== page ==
Updated: September 1, 2015 12:54:32 am
On January 1, 1979, the Morarji Desai government chose Bindeshwari Prasad Mandal, a former chief minister of Bihar, to head the Second Backward Class Commission. Mandal submitted his report two years later, on December 31, 1980. By then, the Morarji Desai government had fallen and Indira Gandhi came to power. It remained in deep freeze during her term and that of Rajiv Gandhi.
On August 7, 1990, then PM V P Singh announced in Parliament that his government had accepted the Mandal Commission report, which recommended 27% reservation for OBC candidates at all levels of its services. With the implementation of the report, OBC or Other Backward Classes made its way into the lexicon of India’s social justice movement.
Soon after, scattered protests against the OBC quota began in Delhi. In September, Rajeev Goswami, a Delhi University student, set himself on fire, sustaining 50 per cent burns. He survived the immolation bid, but the spark had been ignited. In cities and towns near Delhi, a number of youths set themselves on fire. The south, which had had a long history of political movements for the rights of backward communities, was untouched by the agitation. By then, VP Singh’s government was in serious trouble, but he stood his ground.
The BJP, which supported the government from outside, attempted to shift the political debate from Mandal to the Ram temple and L K Advani set off on his rath yatra. The BJP withdrew support soon after and the V P Singh government fell.
NOT THE FIRST REPORT
In January 1953, the government had set up the First Backward Class Commission under the chairman of social reformer Kaka Kalelkar. The commission submitted its report in March 1955, listing 2,399 backward castes or communities, with 837 of them classified as ‘most backwards’. The report was never implemented.
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B P Mandal: Authored the report
‘Lalu has no right to talk of Mandal’
“I am not even sure Lalu Prasad has read the report,” says Manindra Kumar Mandal of the ‘Report of the Backward Classes Commission’ authored by his father and former Bihar chief minister B P Mandal.
“Lalu has no moral authority to talk of a Mandal II when he has not done anything to implement Mandal I. Nitish Kumar hasn’t implemented it either,” says Manindra, 65, a former JD(U) MLA from Madhepura. Calling for the release of the caste census recently, Lalu said he would press on with the demand and that his movement would be a sequel to the original Mandal agitation.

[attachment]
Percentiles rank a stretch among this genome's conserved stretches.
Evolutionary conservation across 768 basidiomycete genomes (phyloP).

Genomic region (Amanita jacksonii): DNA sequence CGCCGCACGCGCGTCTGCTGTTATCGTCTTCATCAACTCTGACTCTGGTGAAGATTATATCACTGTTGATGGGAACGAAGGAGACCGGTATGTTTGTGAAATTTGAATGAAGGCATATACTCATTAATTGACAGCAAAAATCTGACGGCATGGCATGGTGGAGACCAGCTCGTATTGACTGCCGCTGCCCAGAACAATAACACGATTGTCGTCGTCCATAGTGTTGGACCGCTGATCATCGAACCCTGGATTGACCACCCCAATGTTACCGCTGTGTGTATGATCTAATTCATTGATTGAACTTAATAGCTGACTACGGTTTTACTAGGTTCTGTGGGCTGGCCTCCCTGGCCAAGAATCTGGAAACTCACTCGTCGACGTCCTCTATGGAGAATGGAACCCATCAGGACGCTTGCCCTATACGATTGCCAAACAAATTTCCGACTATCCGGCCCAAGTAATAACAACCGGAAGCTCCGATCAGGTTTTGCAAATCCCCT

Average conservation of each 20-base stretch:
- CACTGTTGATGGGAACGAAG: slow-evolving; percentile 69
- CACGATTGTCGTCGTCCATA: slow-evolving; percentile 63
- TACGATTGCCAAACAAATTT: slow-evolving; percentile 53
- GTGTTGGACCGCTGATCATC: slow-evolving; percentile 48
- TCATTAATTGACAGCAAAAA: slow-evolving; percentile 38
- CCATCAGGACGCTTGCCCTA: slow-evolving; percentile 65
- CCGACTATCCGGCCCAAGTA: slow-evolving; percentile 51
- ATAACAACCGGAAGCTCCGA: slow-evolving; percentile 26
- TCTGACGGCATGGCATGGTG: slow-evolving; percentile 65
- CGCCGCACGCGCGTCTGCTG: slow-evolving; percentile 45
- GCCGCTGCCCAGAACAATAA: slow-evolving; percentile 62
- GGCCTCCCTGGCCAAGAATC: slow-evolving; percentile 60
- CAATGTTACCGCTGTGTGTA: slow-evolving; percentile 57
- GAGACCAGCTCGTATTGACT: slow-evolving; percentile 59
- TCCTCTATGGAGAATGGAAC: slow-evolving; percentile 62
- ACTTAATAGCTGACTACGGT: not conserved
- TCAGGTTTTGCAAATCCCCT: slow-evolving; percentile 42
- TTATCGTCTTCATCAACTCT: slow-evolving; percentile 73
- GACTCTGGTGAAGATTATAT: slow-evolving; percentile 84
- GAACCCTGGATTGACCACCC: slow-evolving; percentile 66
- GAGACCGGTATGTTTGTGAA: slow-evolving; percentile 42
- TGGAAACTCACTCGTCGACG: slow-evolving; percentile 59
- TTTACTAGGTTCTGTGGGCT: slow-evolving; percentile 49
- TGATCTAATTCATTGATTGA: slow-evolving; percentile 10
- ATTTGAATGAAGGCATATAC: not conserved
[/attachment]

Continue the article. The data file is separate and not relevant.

Sitting in his Patna house, with a portrait of his father looking over him, Manindra flips through an album and pulls out a 1980 photograph of his father presenting the Mandal report to then president Giani Zail Singh. He recalls his father’s “hectic schedule” as he travelled extensively across the country for the report. “My father would tell us how he came across several Rajput families in some states and put them in the OBC category because of their poor socio-economic condition. There is not a single anti-upper caste term in the report,” says Manindra, adding that the report has been maligned by some as being anti-merit and anti-upper castes.
The Mandals were a landed family in Darbhanga but as a child, Manindra says, his father faced social discrimination because they were Yadavs (an OBC caste in Bihar). “While in school, my father would support his less fortunate friends by giving them blankets and coats. But his Brahmin school principal would not allow him to eat with his upper-caste hostel-mates. One day, my father broke down before the principal but he only said it was not such a big deal. My father’s experience made him just the right person to draft this report,” says Manindra, the third of Mandal’s five sons.
He says he doesn’t think of former prime minister Indira Gandhi as an ‘autocrat’. “To me, she was a democrat. The commission was set up by the Morarji Desai government and she could have easily scrapped it after coming to power in 1980 but she allowed two extensions of three months each,” says Manindra, adding that Indira Gandhi had told his father to look into the economic status of classes, besides their socio-educational status.
Mandal died in April 1982, eight years before the report could be accepted. Manindra is bitter about how politicians rode the Mandal wave — with leaders such as Lalu and Nitish coming into their own as Mandal politicians — but how it “hardly benefited me and my brothers”. Manindra was denied a JD(U) ticket in the 2010 Assembly polls.
“The Mandal Commission talks of OBCs as a whole but Bihar followed Karpoori Thakur’s formula and carved out another Extremely Backward Classes (EBC) category. Both Lalu and Nitish dared not implement the commission report because they feared an EBC backlash,” he says.
Reported by Santosh Singh
M Abubacker Siddique: Part of 1st IAS batch that had OBC quota
‘It was all about new hopes’
For 1971-born IAS officer Mohamed Abubacker Siddique, starting his career as a sub-collector in Sivakasi in Tamil Nadu may have been easier than for others. The fireworks he witnessed in the run-up to when his 1995 batch was chosen, should have prepared him adequately.
Now posted in Chennai as Commissioner of Archives and Historical Research, Government of Tamil Nadu, Siddique’s batch of 1995 was the first that saw all-India reservations for the Other Backward Classes (OBCs), five years after the announcement to implement the Mandal Commission report was made in 1990.
But Siddique, an OBC Muslim from Tamil Nadu, did not need quota to enter the elite service, having made it to the ‘general’ list with just one person in the country ahead of him. Siddique, an electronics and communications engineer from IIT Madras, had only two years before, in 1993, topped the all-India GATE (entrance for M.Tech).
But 1995 was different, he says. Though his state, Tamil Nadu, had seen reservations in jobs decades before the north Indian states found itself in the Mandal arc, as a young officer, he was right in the middle of the storm that the reservation had stirred up.